“With each house we try to take incremental steps in energy-efficiency,” Erkelens says. Hampton and Alexander’s house, on Montrose Avenue, is entirely wrapped in 1" foamboard, making it tight enough that it requires an ERV (energy recovery ventilator) unit to bring in fresh air. It’s the second of Latitude’s houses to be EarthCraft certified.
Design for livability
Alexander and Hampton certainly appreciate the way tight building practices cut down on drafts and noise (Alexander says, “You don’t hear traffic. The dogs, half the time, don’t realize we’ve pulled up in the driveway”). But it was livability that won their hearts that day Erkelens showed them around.
The main living space flows seamlessly from the kitchen/dining space, four steps up. In the foreground is the top of the built-in shelf unit that divides the two areas and doubles as a buffet.
What they saw was a first floor that felt both unified as a single space and intelligently divided into several smaller zones. The design mimics the slope of the site, which goes up from front to back; the kitchen and dining room, at the rear, are four steps higher than the living area. Since the ceiling is flat, it feels lower in the kitchen, making that a more intimate space.
“We were going for this open loft urban feel—the first floor open, with high ceilings,” says Erkelens, who had design help from Latitude’s Tommy Schapperkotter.
“We envisioned this as a place where we could have parties,” says Hampton. He loves to cook and is keenly aware of the limitations of a small, closed-off kitchen. “In Richmond, I’m in the kitchen by myself, or everybody’s in there with me. With this, I can be at the stove with people down [in the living area], and we can still interact.”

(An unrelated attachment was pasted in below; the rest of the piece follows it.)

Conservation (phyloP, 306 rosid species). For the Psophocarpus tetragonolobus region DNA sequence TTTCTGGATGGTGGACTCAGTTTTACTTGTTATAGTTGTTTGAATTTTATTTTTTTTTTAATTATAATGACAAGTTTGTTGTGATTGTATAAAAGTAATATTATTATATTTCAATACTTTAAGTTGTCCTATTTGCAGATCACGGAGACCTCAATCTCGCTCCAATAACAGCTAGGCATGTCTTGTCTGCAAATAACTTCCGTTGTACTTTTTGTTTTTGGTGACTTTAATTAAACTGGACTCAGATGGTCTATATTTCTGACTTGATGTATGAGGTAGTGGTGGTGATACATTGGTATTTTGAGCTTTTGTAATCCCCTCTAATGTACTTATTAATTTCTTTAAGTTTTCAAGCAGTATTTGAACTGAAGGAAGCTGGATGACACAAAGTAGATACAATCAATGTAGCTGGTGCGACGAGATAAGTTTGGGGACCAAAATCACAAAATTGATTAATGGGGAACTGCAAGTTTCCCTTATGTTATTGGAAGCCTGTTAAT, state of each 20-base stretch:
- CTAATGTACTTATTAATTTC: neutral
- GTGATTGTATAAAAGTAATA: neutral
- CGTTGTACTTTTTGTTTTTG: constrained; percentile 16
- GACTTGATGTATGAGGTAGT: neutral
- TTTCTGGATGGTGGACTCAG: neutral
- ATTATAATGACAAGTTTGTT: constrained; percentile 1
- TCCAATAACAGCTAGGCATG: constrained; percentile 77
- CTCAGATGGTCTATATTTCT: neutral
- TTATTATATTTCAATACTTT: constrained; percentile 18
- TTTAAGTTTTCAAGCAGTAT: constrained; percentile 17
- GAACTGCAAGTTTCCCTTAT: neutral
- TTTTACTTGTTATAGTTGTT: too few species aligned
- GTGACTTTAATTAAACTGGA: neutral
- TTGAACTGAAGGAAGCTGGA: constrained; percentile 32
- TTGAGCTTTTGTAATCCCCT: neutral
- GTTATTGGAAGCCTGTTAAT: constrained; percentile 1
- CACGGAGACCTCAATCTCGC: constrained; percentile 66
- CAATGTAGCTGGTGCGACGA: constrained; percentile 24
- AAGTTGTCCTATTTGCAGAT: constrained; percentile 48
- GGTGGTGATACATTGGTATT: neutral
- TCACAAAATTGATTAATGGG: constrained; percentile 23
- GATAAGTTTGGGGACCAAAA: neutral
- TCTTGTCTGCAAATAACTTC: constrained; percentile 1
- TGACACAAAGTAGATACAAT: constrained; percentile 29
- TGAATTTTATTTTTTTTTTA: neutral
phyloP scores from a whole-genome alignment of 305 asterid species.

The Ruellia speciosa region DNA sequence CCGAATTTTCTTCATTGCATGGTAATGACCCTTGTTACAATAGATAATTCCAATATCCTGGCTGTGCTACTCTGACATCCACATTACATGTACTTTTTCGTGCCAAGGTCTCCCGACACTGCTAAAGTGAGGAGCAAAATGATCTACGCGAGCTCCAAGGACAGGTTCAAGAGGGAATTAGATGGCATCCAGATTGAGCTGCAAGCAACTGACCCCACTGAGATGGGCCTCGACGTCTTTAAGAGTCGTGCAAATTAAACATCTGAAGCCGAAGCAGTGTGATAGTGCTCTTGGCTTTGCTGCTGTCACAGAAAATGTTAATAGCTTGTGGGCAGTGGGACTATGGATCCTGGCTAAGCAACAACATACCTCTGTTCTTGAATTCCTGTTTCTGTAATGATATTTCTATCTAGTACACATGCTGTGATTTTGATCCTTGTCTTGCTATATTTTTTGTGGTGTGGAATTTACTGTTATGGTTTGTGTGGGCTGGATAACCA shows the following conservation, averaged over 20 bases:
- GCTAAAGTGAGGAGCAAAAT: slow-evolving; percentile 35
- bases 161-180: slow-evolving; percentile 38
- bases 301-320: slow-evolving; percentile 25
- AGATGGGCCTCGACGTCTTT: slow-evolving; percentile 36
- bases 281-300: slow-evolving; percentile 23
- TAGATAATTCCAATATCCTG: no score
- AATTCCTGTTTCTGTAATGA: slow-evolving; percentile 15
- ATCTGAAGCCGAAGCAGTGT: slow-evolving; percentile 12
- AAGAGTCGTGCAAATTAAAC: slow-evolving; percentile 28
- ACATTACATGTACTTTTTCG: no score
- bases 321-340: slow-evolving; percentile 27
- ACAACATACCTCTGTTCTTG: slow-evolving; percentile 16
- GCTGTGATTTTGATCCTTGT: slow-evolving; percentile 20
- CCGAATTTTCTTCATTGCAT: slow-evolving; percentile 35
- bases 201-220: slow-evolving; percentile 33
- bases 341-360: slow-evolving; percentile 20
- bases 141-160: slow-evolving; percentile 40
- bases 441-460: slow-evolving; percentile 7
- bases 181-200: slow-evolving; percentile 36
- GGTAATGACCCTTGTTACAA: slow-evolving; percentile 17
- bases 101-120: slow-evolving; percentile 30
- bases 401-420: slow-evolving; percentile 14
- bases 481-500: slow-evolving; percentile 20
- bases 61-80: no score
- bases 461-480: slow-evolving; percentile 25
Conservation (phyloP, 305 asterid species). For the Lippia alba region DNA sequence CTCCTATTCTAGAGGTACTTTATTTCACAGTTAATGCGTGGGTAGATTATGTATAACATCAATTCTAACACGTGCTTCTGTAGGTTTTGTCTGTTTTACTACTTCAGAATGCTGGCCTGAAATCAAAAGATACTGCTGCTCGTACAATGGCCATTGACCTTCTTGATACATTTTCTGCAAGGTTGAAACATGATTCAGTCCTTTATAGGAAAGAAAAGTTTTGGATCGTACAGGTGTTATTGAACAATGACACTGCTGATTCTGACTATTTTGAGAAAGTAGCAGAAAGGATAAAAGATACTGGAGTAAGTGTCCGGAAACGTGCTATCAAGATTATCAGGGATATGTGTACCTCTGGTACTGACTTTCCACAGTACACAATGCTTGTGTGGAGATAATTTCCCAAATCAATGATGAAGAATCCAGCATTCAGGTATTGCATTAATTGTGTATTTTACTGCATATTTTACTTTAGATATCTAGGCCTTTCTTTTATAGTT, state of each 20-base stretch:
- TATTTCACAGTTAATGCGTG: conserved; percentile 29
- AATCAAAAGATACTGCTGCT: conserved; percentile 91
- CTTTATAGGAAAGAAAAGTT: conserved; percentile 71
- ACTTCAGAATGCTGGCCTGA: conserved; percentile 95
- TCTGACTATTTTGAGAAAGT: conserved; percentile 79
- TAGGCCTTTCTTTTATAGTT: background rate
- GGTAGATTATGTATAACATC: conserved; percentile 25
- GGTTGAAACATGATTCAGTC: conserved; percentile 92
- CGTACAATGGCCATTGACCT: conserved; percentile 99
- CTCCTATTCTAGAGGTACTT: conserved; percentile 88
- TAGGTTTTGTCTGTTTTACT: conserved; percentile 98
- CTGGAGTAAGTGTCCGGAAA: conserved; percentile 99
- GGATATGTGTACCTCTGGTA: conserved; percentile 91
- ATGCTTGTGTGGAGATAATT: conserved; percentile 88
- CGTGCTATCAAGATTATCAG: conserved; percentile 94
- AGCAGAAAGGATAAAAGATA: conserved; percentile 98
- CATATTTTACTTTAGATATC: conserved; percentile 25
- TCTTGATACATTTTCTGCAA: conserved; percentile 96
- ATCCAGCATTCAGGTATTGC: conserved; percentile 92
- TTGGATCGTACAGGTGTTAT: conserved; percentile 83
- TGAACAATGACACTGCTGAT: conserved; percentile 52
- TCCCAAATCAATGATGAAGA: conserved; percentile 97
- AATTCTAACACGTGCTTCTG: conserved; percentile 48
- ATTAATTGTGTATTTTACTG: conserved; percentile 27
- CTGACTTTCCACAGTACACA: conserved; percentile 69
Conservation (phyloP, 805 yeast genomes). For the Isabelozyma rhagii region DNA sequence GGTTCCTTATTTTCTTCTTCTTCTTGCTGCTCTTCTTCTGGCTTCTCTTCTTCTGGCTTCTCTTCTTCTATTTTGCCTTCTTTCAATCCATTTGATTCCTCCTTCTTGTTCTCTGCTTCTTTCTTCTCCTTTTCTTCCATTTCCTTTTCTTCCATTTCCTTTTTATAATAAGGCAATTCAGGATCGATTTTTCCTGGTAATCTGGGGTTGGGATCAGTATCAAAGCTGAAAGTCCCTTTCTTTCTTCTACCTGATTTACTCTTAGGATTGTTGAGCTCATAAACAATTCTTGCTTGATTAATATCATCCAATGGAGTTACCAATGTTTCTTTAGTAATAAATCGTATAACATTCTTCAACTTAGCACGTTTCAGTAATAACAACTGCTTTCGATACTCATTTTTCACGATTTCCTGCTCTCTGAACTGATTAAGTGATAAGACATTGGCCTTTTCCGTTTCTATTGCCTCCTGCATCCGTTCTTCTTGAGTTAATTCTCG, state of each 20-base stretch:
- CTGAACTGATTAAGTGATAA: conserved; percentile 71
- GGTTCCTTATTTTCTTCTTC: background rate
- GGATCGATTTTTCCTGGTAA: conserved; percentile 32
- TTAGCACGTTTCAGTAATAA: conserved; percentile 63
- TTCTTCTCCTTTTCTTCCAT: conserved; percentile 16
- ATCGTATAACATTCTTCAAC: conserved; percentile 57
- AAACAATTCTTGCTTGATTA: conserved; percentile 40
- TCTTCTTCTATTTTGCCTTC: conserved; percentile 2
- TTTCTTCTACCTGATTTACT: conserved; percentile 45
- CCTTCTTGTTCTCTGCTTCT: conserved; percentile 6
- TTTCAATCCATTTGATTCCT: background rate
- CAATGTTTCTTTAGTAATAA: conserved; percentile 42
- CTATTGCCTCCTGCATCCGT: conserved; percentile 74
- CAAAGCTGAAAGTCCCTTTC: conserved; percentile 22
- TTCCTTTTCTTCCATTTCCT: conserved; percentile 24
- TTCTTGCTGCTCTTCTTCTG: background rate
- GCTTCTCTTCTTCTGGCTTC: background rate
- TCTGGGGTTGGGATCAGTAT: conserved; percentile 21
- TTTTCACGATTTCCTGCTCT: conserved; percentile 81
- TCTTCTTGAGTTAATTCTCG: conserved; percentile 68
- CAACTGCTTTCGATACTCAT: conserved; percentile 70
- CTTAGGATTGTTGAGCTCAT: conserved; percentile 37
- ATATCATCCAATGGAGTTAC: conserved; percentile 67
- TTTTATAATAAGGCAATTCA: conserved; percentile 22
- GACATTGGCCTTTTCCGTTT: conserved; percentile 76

The split-level arrangement has a couple of other advantages, too. For one, the top of the built-in shelves that mark the transition serves as a perfect buffet for Hampton’s culinary creations. For another, a conditioned crawlspace under the kitchen is almost tall enough to stand in, providing plenty of storage.
The kitchen itself, featuring a concrete countertop on the island and white Ikea cabinetry, is highly functional, says Hampton. “It’s more like a commercial kitchen. I did not want a dainty kitchen, and we did not get that.”
Almost like custom
The Latitude team injected its trademark style into the Montrose house even while experimenting with new materials. Having used plywood on walls and ceilings in a number of previous projects, Erkelens decided it was time to break the mold. “I’m tired of plywood,” he says. “[But] in bedrooms we always like to do a wood wall—it adds so much warmth. [Local builder] Bill Jobes turned me onto using 1"x12" pine.” The planks, some cut into narrow widths, bring the signature warmth of wood to one wall of each room upstairs, as well as the downstairs ceilings. The effect seems to be working—Alexander calls the place “cozy” and adds, “I think of it as a ski house.”
Top: Hampton, left, loves to cook; he and Alexander frequently host friends around their concrete-top island and nearby dining table; Bottom: In the guest bathroom, the window takes in a grand southern view but, because of its height relative to the street, doesn’t need a curtain.